Features audio read by Archbishop Desmond Tutu. Based on a true story from Archbishop Desmond Tutu's childhood in South Africa, Desmond and the Very Mean Word reveals the power of words and the secret of forgiveness. When Desmond takes his new bicycle out for a ride through his neighborhood, his pride and joy turn to hurt and anger when a group of boys shout a very mean word at him. He first responds by shouting an insult, but soon discovers that fighting back with mean words doesn't make him feel any better. ...
Features audio read by Archbishop Desmond Tutu. Based on a true story from Archbishop Desmond Tutu's childhood in South Africa, Desmond and the Very Mean Word reveals the power of words and the secret of forgiveness. When Desmond takes his new bicycle out for a ride through his neighborhood, his pride and joy turn to hurt and anger when a group of boys shout a very mean word at him. He first responds by shouting an insult, but soon discovers that fighting back with mean words doesn't make him feel any better. With the help of kindly Father Trevor, Desmond comes to understand his conflicted feelings and see that all people deserve compassion, whether or not they say they are sorry. Brought to vivid life in A. G. Ford's energetic illustrations, this heartfelt, relatable story conveys timeless wisdom about how to handle bullying and angry feelings, while seeing the good in everyone.
When a group of white boys hurl racial epithets at young Desmond, he turns to his mentor, Father Trevor. But the priest’s advice—forgiveness instead of retribution—isn’t what Desmond wants to hear. “Let me tell you a secret, Desmond,” Father Trevor advises him. “When you forgive someone, you free yourself from what they have said or done. It’s like magic.” This morality tale from Archbishop Tutu and Abrams, who previously collaborated on God’s Dream, does indeed end with forgiveness and a quiet reconciliation between Desmond and one of his tormentors. However, no historical context is provided within the framework of the story (a brief intro alludes to apartheid); without more clues as to what life was like in a society that institutionalized racism, readers may be puzzled why Father Trevor doesn’t assert his moral authority on behalf of Desmond. Yes, forgiveness is important, but what about justice? Ford’s oil illustrations do a fine job of capturing the dusty days of township life, as well as Desmond’s dark nights of the soul. Ages 6–10. Agent: Lynn Franklin, Lynn Franklin Associates. Illustrator’s agent: Steven Malk, Writers House. (Jan.)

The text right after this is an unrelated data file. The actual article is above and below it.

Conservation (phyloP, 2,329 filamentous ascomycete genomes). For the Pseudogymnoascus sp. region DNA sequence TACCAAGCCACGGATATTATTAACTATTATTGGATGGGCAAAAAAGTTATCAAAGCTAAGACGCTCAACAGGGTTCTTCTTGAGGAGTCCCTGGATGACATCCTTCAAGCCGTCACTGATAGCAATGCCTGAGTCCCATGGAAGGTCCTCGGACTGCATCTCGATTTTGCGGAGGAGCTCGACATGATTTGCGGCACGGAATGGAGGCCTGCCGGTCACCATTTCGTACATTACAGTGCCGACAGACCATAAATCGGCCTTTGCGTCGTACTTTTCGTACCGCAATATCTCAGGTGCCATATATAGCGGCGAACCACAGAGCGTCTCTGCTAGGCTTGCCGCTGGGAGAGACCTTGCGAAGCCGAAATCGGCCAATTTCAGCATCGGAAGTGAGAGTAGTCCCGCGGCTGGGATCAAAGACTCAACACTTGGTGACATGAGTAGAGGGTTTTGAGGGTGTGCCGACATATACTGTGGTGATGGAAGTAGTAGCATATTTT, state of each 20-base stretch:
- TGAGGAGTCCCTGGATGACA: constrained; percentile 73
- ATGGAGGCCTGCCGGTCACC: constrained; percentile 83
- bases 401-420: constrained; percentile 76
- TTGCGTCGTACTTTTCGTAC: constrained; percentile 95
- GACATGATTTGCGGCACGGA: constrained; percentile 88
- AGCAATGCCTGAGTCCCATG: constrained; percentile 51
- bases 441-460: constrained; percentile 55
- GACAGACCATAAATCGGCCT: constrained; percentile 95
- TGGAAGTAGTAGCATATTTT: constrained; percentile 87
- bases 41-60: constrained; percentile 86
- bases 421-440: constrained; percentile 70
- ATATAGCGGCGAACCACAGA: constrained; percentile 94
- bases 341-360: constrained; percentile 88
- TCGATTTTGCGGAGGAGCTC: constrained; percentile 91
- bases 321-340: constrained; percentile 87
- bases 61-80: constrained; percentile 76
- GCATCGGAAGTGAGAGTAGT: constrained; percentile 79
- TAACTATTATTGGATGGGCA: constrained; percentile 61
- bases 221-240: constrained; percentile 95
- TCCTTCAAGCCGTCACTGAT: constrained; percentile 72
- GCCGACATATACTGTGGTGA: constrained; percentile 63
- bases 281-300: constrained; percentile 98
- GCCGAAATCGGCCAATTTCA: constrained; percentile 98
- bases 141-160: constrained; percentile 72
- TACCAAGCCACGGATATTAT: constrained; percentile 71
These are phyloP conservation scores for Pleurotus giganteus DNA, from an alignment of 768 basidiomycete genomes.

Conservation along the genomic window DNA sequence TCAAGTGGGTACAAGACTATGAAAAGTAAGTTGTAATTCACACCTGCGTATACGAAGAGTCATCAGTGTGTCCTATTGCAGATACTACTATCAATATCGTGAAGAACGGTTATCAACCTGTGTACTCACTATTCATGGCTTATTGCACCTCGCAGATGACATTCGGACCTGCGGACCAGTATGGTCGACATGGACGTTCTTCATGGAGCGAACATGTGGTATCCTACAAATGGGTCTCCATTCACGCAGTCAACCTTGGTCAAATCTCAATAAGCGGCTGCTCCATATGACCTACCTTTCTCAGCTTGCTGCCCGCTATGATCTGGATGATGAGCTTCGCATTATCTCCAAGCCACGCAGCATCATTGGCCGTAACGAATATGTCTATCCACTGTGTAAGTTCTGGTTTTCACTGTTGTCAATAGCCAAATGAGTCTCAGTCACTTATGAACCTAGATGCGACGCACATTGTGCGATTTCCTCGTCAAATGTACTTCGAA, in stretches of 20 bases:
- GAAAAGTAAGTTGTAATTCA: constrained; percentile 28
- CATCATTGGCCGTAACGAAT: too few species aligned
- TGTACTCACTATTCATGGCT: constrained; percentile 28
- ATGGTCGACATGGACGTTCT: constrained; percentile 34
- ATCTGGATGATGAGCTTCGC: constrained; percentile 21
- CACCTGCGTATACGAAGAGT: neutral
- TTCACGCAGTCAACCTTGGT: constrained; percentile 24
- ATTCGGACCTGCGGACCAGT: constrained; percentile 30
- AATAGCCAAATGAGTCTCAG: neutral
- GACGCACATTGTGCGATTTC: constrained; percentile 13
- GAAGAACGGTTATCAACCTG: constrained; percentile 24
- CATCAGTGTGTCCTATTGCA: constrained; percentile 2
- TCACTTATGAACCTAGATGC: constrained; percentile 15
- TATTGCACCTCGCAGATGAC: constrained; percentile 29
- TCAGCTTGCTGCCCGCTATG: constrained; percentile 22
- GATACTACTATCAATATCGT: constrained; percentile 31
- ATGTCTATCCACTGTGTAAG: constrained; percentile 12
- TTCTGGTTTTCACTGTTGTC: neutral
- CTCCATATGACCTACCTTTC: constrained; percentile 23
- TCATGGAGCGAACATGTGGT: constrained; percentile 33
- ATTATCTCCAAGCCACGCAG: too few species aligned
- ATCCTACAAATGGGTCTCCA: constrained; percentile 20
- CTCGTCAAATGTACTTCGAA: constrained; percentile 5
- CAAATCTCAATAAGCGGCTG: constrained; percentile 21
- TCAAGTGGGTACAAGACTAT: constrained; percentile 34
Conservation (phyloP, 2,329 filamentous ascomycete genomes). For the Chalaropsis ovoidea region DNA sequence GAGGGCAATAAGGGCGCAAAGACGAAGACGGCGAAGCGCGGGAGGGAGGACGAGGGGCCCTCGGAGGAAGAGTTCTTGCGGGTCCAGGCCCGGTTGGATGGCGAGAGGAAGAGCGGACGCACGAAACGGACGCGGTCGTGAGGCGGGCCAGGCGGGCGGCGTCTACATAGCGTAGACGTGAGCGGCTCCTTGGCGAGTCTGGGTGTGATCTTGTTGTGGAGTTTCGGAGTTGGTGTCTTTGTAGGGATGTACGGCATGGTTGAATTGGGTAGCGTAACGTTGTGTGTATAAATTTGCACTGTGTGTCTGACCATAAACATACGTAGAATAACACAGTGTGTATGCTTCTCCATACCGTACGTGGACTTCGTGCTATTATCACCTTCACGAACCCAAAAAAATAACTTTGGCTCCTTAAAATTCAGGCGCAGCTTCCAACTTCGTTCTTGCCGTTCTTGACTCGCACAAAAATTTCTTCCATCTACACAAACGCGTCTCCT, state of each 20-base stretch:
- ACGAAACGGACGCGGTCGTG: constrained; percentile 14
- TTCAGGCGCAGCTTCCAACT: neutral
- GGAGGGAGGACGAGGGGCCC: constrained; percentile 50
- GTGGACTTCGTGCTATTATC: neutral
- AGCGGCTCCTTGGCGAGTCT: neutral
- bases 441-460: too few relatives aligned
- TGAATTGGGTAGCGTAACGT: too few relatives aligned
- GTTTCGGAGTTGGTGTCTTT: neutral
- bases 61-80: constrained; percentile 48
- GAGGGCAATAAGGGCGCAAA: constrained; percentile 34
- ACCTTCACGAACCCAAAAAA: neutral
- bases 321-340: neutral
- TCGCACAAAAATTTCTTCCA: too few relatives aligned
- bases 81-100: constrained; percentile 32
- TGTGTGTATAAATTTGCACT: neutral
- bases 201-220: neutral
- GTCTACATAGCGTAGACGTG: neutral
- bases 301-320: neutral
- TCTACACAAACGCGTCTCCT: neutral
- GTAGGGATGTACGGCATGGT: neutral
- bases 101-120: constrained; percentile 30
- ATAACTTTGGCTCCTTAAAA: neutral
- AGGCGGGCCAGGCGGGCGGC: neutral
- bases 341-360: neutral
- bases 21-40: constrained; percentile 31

School Library Journal
K-Gr 3—Archbishop Tutu describes the power of words and the secret of forgiveness in a story from his South African childhood during apartheid. One day Desmond rides his bike past a gang of boys, one of whom calls him "a very mean word." The pain of the word stays with him for days, following him around "like a shadow in the hot sun." A few days later, Desmond retaliates with a mean word of his own, but it leaves a "bitter taste in his mouth." Father Trevor recommends forgiveness, but the child is not ready to forgive someone who has not apologized. A week later, he sees his tormentor being harassed and is surprised to feel sorry for him. That moment sets the stage for Desmond's act of forgiveness, and he finally experiences the "magic" about which Father Trevor spoke. Ford's richly colored paintings capture life in the South African township. Light is a strong element, from the blazing sun to deep shades of night and sadness. The story avoids a preachy tone by staying true to Desmond's emotions and his struggle to reach a moral high ground. The book is both a lesson and a slice of life, giving insight into the person Archbishop Tutu became as an adult. The preface explains apartheid in child-friendly language, and the afterword tells more about the real Father Trevor. Some children might feel frustrated that the "very mean words" are never specified, but the real point of the story is the personal power one derives from letting go of revenge.—Suzanne Myers Harold, Multnomah County Library System, Portland, OR
Archbishop Tutu, winner of the Nobel Peace Prize, remembers a life-changing and life-affirming moment from his childhood in racist South Africa. The boy Desmond is out for a ride on his brand-new bicycle when a white boy shouts a terrible word at him. That word is never specified, but it is one that he cannot forget. Very upset, he visits his mentor, Father Trevor, who gently instructs him on the power of forgiveness; it's something done from one's heart and does not require an admission of regret from the speaker. At first, Desmond cannot embrace this concept and shouts his own mean word back. Later, though, he sees the white boy being bullied. When the two boys encounter each other in town, the white boy shares candy with Desmond. Tutu, writing with Abrams in the third person, effectively shares his message with young readers, presenting it in humanitarian terms, not as a religious precept. Ford's full-page oil paintings are expressive, portraying anger and finally, triumph as Desmond metaphorically "embrace[s] the whole world in his outstretched arms." A thought-provoking lesson for young readers on the destructiveness of bullying and racism. (letter to readers from Tutu, author's note) (Picture book/memoir. 4-8)
Archbishop Desmond Tutu was awarded the Nobel Peace Prize in 1984 for his lifelong struggle to bring equality, justice, and peace to his native South Africa. He continues to play an important role as a spokesperson worldwide. The co-author of God’s Dream, Archbishop Tutu lives in South Africa.